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audience interacts with the C!C!C!

Choir! Choir! Choir!

"A live concert and a social experiment"

by James M. Manheim

From the May, 2017 issue

Canada's Choir! Choir! Choir!--C!C!C! for short--got started as a group of people who met after hours to sing popular songs at a real estate office in central Toronto. They were unusual from the beginning, performing the likes of Toto's "Africa" rather than the classical compositions chosen by most amateur community choirs and church groups. And then they took off, becoming a large, unique phenomenon that tells us something about music in the present day. Now C!C!C! performs from Carnegie Hall to Brazil. They come to the Ark on May 21.

The intervening steps tell an interesting story. The first break was an invitation to sing at an Art Gallery of Ontario party where Patti Smith was also performing. Fascinated, Smith invited the singers to appear with her. Then, when David Bowie died last year, founders Nobu Adilman and Daveed Goldman brought 500 singers to the gallery for a performance of "Space Oddity." A video of that performance went viral, thanks to social media postings by, among others, Twitter founder Jack Dorsey.

"Something has really clicked about how [Adilman and Goldman] seek to connect groups of people who just want to sing out loud without judgement," noted blogTO.com. The David Bowie tribute led to an appearance at Toronto's Massey Hall, where Choir! Choir! Choir! sang "When Doves Cry" in Prince's memory. Rufus Wainwright led a group of 1,500 C!C!C! singers in Leonard Cohen's "Hallelujah" last June at Toronto's Luminato Festival, before Cohen's towering final album hit the streets.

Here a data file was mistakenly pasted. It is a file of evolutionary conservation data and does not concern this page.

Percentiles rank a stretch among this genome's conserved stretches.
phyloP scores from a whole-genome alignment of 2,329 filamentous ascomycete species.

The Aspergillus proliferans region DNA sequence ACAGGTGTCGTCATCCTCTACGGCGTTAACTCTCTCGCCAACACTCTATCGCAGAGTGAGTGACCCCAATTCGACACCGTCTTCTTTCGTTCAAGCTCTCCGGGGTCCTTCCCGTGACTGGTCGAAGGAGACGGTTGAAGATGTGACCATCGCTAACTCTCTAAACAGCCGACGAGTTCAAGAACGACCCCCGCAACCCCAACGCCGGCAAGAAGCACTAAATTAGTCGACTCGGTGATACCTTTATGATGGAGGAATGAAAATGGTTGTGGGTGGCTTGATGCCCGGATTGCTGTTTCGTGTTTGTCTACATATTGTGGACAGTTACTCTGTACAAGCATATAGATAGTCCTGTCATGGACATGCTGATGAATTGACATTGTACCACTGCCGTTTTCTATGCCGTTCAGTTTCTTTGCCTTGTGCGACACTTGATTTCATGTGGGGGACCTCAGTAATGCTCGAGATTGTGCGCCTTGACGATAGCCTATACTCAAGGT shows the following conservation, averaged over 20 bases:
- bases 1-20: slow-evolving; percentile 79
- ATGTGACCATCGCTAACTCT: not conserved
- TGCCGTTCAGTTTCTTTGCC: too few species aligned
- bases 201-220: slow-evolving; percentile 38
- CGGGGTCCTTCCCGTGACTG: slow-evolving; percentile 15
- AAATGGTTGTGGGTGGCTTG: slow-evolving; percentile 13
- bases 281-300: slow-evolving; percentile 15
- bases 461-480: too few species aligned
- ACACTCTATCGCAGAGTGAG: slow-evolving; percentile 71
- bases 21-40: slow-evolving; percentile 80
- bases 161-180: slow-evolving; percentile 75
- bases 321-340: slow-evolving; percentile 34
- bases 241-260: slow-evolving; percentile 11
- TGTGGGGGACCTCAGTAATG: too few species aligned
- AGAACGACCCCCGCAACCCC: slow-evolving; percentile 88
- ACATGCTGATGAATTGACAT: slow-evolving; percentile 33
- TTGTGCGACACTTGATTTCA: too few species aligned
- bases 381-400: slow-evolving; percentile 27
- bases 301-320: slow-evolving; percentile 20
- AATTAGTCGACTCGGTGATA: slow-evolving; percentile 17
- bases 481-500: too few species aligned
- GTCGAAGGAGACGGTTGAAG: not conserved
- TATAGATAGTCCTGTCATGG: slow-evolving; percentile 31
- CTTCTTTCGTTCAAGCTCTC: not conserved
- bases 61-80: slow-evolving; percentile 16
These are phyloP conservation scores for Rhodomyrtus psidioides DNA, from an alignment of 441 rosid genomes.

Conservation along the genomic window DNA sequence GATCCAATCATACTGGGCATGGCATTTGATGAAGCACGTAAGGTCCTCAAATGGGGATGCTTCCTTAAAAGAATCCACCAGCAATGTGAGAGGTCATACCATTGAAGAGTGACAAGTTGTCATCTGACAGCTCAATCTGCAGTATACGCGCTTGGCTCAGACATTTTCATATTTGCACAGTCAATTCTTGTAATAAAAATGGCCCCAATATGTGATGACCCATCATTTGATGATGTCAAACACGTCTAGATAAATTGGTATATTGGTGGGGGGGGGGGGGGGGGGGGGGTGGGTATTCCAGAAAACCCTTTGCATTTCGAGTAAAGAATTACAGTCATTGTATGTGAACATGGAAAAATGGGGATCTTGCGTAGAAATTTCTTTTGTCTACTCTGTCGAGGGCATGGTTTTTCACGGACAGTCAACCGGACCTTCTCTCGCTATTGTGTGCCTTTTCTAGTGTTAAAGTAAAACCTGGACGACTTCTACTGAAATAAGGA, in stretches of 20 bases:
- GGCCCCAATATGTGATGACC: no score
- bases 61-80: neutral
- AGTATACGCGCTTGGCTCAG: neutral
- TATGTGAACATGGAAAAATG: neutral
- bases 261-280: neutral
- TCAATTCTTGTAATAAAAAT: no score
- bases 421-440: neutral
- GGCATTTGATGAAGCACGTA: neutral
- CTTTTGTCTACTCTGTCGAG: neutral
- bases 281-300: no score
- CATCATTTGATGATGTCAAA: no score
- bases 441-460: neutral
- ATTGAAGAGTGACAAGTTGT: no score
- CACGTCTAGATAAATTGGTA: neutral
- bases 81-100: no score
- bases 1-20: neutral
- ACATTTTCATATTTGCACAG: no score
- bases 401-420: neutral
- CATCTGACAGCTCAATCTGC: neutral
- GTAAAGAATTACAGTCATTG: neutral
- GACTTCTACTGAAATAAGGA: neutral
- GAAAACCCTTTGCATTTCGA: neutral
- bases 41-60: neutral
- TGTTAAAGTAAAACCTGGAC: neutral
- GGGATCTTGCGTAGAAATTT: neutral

Now C!C!C! is a protean entity that can break off into groups of various sizes for festival and club appearances, for conferences, and even for corporate team-building exercises. C!C!C! still meets weekly at a Toronto bar to rehearse the founders' arrangements, which are simple enough for ordinary singers to learn by ear (participants sometimes carry cues on sheets of paper). The group is an organic happening that's gone viral, a musical analogue for the online sphere in which everything is simultaneously personal and global. A Choir! Choir! Choir! show is, as the Toronto Globe & Mail put it, "both a live concert and a social experiment, blurring the line between audience and performer." The group is something new in the world of folk music, which, among other things, has always been a template for the efforts of ordinary individuals to make personal the music given to them by large institutions.     (end of article)

[Originally published in May, 2017.]

 




 
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